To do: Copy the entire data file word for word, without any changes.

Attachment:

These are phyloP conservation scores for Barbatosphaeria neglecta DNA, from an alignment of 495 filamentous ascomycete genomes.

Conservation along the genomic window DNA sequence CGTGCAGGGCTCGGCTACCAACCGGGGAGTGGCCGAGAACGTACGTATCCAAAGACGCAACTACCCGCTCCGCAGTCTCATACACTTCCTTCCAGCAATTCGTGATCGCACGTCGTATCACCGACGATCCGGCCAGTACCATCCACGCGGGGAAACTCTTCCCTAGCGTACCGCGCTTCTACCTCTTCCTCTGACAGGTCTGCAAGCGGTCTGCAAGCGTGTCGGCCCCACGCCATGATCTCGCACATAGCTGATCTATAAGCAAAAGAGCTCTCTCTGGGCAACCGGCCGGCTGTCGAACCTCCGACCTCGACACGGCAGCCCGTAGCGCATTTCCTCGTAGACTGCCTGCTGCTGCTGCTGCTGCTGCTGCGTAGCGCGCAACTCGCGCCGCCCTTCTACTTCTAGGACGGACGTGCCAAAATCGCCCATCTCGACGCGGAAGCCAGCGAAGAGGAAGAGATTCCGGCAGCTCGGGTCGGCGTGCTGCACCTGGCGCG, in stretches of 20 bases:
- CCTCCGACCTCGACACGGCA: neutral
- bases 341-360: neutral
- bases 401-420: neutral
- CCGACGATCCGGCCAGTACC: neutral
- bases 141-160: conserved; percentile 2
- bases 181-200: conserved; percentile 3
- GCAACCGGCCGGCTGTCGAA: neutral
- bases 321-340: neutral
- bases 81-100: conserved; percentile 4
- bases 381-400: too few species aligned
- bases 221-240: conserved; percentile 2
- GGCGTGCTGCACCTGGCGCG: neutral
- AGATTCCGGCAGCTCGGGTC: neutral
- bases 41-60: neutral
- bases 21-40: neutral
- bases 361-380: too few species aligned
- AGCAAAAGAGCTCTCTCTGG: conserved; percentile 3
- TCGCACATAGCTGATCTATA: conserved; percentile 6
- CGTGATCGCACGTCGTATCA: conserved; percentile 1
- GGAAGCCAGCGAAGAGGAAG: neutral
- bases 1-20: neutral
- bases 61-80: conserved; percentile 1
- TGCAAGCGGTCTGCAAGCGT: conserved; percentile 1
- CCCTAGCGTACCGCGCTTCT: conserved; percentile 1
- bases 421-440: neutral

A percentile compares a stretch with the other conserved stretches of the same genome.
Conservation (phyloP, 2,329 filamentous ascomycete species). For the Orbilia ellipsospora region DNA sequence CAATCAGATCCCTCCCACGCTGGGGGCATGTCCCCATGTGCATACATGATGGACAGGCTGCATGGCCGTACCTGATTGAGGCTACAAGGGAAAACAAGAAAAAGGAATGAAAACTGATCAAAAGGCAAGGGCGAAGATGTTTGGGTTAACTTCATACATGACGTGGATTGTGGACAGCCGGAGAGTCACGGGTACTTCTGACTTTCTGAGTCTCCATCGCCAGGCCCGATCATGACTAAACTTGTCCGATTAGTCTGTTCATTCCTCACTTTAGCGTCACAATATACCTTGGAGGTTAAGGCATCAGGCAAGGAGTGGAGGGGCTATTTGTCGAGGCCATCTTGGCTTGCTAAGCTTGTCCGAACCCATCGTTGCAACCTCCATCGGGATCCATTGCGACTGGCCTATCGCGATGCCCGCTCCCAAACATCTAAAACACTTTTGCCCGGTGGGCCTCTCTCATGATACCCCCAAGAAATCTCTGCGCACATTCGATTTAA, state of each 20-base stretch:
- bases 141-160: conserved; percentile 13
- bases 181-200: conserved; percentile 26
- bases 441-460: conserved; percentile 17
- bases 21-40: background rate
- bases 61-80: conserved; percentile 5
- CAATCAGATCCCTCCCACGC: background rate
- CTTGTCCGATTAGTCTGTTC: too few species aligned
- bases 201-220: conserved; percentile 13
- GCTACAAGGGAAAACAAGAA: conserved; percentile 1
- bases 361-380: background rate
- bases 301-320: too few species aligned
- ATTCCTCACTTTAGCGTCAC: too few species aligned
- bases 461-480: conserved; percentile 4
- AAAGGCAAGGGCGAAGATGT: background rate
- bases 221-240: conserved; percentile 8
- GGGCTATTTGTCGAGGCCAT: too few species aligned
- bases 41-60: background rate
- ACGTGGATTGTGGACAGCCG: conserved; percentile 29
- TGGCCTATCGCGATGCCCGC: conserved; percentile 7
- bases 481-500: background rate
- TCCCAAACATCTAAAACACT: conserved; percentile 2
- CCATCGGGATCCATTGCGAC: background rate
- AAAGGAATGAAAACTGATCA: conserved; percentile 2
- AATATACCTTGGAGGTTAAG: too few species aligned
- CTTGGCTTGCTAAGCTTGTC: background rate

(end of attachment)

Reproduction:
These are phyloP conservation scores for Barbatosphaeria neglecta DNA, from an alignment of 495 filamentous ascomycete genomes.

Conservation along the genomic window DNA sequence CGTGCAGGGCTCGGCTACCAACCGGGGAGTGGCCGAGAACGTACGTATCCAAAGACGCAACTACCCGCTCCGCAGTCTCATACACTTCCTTCCAGCAATTCGTGATCGCACGTCGTATCACCGACGATCCGGCCAGTACCATCCACGCGGGGAAACTCTTCCCTAGCGTACCGCGCTTCTACCTCTTCCTCTGACAGGTCTGCAAGCGGTCTGCAAGCGTGTCGGCCCCACGCCATGATCTCGCACATAGCTGATCTATAAGCAAAAGAGCTCTCTCTGGGCAACCGGCCGGCTGTCGAACCTCCGACCTCGACACGGCAGCCCGTAGCGCATTTCCTCGTAGACTGCCTGCTGCTGCTGCTGCTGCTGCTGCGTAGCGCGCAACTCGCGCCGCCCTTCTACTTCTAGGACGGACGTGCCAAAATCGCCCATCTCGACGCGGAAGCCAGCGAAGAGGAAGAGATTCCGGCAGCTCGGGTCGGCGTGCTGCACCTGGCGCG, in stretches of 20 bases:
- CCTCCGACCTCGACACGGCA: neutral
- bases 341-360: neutral
- bases 401-420: neutral
- CCGACGATCCGGCCAGTACC: neutral
- bases 141-160: conserved; percentile 2
- bases 181-200: conserved; percentile 3
- GCAACCGGCCGGCTGTCGAA: neutral
- bases 321-340: neutral
- bases 81-100: conserved; percentile 4
- bases 381-400: too few species aligned
- bases 221-240: conserved; percentile 2
- GGCGTGCTGCACCTGGCGCG: neutral
- AGATTCCGGCAGCTCGGGTC: neutral
- bases 41-60: neutral
- bases 21-40: neutral
- bases 361-380: too few species aligned
- AGCAAAAGAGCTCTCTCTGG: conserved; percentile 3
- TCGCACATAGCTGATCTATA: conserved; percentile 6
- CGTGATCGCACGTCGTATCA: conserved; percentile 1
- GGAAGCCAGCGAAGAGGAAG: neutral
- bases 1-20: neutral
- bases 61-80: conserved; percentile 1
- TGCAAGCGGTCTGCAAGCGT: conserved; percentile 1
- CCCTAGCGTACCGCGCTTCT: conserved; percentile 1
- bases 421-440: neutral

A percentile compares a stretch with the other conserved stretches of the same genome.
Conservation (phyloP, 2,329 filamentous ascomycete species). For the Orbilia ellipsospora region DNA sequence CAATCAGATCCCTCCCACGCTGGGGGCATGTCCCCATGTGCATACATGATGGACAGGCTGCATGGCCGTACCTGATTGAGGCTACAAGGGAAAACAAGAAAAAGGAATGAAAACTGATCAAAAGGCAAGGGCGAAGATGTTTGGGTTAACTTCATACATGACGTGGATTGTGGACAGCCGGAGAGTCACGGGTACTTCTGACTTTCTGAGTCTCCATCGCCAGGCCCGATCATGACTAAACTTGTCCGATTAGTCTGTTCATTCCTCACTTTAGCGTCACAATATACCTTGGAGGTTAAGGCATCAGGCAAGGAGTGGAGGGGCTATTTGTCGAGGCCATCTTGGCTTGCTAAGCTTGTCCGAACCCATCGTTGCAACCTCCATCGGGATCCATTGCGACTGGCCTATCGCGATGCCCGCTCCCAAACATCTAAAACACTTTTGCCCGGTGGGCCTCTCTCATGATACCCCCAAGAAATCTCTGCGCACATTCGATTTAA, state of each 20-base stretch:
- bases 141-160: conserved; percentile 13
- bases 181-200: conserved; percentile 26
- bases 441-460: conserved; percentile 17
- bases 21-40: background rate
- bases 61-80: conserved; percentile 5
- CAATCAGATCCCTCCCACGC: background rate
- CTTGTCCGATTAGTCTGTTC: too few species aligned
- bases 201-220: conserved; percentile 13
- GCTACAAGGGAAAACAAGAA: conserved; percentile 1
- bases 361-380: background rate
- bases 301-320: too few species aligned
- ATTCCTCACTTTAGCGTCAC: too few species aligned
- bases 461-480: conserved; percentile 4
- AAAGGCAAGGGCGAAGATGT: background rate
- bases 221-240: conserved; percentile 8
- GGGCTATTTGTCGAGGCCAT: too few species aligned
- bases 41-60: background rate
- ACGTGGATTGTGGACAGCCG: conserved; percentile 29
- TGGCCTATCGCGATGCCCGC: conserved; percentile 7
- bases 481-500: background rate
- TCCCAAACATCTAAAACACT: conserved; percentile 2
- CCATCGGGATCCATTGCGAC: background rate
- AAAGGAATGAAAACTGATCA: conserved; percentile 2
- AATATACCTTGGAGGTTAAG: too few species aligned
- CTTGGCTTGCTAAGCTTGTC: background rate